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This page is written by the game's inventor, JT K.

Full Cavalry

Each Rook is replaced by a piece called a Lancer (also from 8-Piece Chess). This change allows for a player to use almost any piece early in the game, whereas standard Chess tends to allow Rook moves mostly in the endgame.


The setup is as in standard Chess, except that Lancers replace the Rooks. Each Lancer begins the game aimed horizontally toward the king:


All standard Chess pieces are used except the Rook.

Lancer: The Lancer is a directional piece that is always oriented in one of the eight cardinal directions. It must move in the direction it is aiming. After a move, the player may re-orient it (turn it) to a different direction, as long as it could still move (any of the 8 directions if it's in the center of the board, 5 directions on the edge, and 3 in the corner). Changing the orientation is optional, as long as it is not against the edge of the board, and thus unable to move any farther.

A Lancer can jump over any number of friendly pieces, but it does not need to jump over anything to move or capture. It cannot jump beyond the first enemy piece in the direction it is facing - it can capture the first enemy, but can't travel any farther). A Lancer must move in order to change directions; it cannot rotate on its current square.


All rules are as in standard Chess, except as noted below:

Pawns can promote to Lancer, as well as the usual Chess pieces (except for the Rook, which does not exist in this game.) Pawns can promote to a Lancer oriented in any direction (except pointing into the edge, per the usual restriction).

Castling is legal, under the usual restrictions, but with one small difference: when castling Queen-side, (using White as an example), a friendly piece can be on b1, and the castling would still be legal, assuming c1 and d1 are empty. This is because Lancers can jump over friendly pieces. Lancers may change orientation when castling.

When moving a Lancer to the edge of the board, it must change orientation so that it faces an actual square; otherwise it would be stuck forever, and this is not permitted. It is legal, however, to keep that orientation with a friendly piece in-between you and the board edge. In some circumstances, it might make sense to play for a stalemate in this way.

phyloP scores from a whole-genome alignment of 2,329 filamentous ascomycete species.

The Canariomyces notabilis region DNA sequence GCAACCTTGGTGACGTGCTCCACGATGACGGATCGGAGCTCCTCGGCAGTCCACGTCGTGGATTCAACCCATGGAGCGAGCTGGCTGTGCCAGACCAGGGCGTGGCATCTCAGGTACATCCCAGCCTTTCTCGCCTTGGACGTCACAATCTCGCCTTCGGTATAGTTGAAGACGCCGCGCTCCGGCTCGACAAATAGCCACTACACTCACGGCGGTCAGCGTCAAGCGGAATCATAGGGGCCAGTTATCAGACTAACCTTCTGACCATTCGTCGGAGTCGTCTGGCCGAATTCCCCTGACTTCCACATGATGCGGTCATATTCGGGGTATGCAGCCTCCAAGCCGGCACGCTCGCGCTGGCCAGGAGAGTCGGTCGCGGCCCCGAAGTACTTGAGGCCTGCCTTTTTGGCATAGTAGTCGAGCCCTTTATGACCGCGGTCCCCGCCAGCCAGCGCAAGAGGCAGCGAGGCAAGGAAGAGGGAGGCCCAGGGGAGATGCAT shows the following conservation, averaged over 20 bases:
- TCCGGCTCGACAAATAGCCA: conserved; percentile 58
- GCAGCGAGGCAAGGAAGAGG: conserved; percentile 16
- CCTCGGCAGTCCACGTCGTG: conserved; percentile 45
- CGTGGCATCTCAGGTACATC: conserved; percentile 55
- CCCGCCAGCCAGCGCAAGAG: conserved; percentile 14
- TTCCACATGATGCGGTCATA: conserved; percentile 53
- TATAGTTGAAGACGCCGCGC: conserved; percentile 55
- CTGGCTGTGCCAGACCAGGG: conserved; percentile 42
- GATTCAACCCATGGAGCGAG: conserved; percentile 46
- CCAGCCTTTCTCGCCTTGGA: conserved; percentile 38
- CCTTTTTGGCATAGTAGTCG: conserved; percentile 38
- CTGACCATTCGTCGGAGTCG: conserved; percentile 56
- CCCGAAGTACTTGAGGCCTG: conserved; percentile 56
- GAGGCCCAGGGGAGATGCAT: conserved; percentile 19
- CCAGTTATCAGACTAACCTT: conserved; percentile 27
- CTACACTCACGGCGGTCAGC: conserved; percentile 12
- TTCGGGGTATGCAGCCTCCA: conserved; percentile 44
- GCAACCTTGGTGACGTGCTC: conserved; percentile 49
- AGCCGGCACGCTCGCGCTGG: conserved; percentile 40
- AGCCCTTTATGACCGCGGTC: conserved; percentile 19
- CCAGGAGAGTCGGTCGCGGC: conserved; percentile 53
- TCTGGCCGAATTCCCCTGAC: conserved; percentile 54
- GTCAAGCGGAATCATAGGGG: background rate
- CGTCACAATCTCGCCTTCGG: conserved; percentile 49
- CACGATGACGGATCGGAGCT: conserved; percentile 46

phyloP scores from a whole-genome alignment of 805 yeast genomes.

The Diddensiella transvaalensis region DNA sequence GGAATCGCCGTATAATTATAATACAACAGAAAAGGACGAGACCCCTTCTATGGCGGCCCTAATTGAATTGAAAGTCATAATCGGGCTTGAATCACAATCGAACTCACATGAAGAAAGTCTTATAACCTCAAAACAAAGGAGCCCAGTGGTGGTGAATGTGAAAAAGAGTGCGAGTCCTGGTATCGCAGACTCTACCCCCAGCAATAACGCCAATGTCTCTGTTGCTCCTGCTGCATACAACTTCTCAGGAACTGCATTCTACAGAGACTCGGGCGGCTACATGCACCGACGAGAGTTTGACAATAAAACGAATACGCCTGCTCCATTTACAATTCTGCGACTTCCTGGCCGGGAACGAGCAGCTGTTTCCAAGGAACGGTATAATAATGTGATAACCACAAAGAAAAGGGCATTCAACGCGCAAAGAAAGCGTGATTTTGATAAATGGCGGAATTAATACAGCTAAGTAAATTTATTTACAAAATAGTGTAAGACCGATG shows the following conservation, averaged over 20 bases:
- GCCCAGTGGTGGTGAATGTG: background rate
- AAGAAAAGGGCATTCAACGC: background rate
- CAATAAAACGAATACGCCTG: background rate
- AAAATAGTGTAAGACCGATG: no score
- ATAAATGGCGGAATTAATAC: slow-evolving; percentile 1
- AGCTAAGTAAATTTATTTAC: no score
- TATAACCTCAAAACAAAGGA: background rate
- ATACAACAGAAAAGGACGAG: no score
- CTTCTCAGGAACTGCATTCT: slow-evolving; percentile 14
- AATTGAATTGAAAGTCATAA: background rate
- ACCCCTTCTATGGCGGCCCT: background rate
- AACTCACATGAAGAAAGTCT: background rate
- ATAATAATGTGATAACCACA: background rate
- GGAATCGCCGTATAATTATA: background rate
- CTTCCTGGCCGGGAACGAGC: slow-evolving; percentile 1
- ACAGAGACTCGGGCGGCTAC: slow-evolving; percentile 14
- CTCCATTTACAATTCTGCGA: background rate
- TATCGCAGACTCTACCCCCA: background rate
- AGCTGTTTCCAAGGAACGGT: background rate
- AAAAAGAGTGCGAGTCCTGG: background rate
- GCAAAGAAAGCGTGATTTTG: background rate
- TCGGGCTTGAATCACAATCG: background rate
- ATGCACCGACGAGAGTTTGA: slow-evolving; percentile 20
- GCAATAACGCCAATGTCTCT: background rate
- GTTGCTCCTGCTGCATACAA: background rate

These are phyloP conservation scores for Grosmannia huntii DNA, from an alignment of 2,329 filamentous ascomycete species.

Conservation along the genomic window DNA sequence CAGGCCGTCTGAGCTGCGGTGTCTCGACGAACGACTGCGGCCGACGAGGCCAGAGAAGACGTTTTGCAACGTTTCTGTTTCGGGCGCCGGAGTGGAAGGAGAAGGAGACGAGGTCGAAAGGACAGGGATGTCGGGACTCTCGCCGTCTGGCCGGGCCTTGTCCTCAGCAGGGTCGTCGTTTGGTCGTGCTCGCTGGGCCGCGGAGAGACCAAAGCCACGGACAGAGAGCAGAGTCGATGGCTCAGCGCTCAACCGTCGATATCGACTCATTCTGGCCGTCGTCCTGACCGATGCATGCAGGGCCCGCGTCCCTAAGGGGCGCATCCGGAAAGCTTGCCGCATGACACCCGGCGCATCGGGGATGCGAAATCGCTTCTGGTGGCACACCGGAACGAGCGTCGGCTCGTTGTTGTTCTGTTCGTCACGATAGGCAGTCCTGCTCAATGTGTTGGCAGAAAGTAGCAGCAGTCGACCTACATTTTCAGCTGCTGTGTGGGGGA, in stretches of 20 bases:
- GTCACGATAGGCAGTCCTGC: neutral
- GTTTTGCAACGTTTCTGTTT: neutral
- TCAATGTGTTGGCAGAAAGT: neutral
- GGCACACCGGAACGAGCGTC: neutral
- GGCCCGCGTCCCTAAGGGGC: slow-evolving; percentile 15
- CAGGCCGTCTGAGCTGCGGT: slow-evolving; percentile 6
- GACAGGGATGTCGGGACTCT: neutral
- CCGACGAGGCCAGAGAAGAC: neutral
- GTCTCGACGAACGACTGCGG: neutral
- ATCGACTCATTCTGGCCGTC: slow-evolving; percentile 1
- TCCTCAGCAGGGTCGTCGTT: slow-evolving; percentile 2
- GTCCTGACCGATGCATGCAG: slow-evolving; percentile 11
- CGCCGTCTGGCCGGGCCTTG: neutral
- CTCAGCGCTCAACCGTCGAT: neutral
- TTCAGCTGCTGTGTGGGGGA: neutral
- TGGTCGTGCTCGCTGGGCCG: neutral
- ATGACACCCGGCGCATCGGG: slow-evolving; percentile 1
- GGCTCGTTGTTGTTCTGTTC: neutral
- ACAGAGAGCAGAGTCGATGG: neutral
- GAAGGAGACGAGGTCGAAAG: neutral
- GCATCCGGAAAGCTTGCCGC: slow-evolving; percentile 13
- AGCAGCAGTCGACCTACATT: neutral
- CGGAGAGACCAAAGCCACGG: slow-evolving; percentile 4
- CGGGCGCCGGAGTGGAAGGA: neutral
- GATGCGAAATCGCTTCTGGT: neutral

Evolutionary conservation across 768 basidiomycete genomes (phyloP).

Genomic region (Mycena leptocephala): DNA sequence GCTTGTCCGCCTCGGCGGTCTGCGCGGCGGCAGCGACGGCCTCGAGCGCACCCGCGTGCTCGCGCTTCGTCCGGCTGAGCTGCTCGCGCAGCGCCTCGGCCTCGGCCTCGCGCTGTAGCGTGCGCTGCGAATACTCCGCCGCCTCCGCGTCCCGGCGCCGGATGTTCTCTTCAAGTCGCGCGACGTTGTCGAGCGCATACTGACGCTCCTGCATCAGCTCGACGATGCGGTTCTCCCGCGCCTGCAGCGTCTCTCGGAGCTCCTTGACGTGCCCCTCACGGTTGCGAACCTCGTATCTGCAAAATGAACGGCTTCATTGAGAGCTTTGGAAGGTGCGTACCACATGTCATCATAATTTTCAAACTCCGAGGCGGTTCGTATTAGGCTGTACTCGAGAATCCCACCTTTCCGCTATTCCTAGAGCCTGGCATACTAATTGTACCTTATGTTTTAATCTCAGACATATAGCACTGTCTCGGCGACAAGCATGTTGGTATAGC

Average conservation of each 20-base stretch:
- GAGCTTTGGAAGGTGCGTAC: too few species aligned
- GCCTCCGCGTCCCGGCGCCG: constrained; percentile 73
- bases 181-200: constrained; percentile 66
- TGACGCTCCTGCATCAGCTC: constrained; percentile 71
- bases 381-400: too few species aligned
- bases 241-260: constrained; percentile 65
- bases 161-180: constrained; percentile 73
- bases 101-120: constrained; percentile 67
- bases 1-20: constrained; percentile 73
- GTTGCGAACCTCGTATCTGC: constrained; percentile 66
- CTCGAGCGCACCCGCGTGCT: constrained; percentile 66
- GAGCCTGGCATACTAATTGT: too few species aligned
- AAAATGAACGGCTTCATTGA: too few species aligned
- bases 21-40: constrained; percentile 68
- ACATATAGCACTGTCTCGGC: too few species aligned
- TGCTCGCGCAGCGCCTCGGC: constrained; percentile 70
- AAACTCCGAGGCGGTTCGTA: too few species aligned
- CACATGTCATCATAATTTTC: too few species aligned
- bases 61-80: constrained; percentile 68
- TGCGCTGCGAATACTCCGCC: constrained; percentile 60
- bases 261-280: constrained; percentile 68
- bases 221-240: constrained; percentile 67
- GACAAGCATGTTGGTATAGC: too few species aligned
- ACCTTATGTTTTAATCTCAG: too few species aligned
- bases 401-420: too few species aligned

The value of a Lancer is very similar to that of a Rook in standard Chess. Each Lancer should be worth about 4.75, and a single Lancer can force checkmate against a lone enemy King (with the help of the friendly King).

The Lancer is notated with an L, and if it re-orients, the new orientation is added, based on compass directions from White's perpective. I.e., Lxg1nw means Lancer takes g1, then re-orients to a northwest direction (diagonally up and to the left for White, which appears down and to the right from Black's perspective). If the Lancer does not change orientation, then no direction should be mentioned in notation.

Playing over-the-board is very easy; you can use Rooks as Knights (flipping them upside-down to avoid any confusion of such a familiar shape). The Knights can be used as Lancers because they are already "facing" a specific direction. Another method is to instead bring in Knights from a different-looking chess set to act as lancers.

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By JT K.

Last revised by JT K.

Web page created: 2020-09-10. Web page last updated: 2020-09-10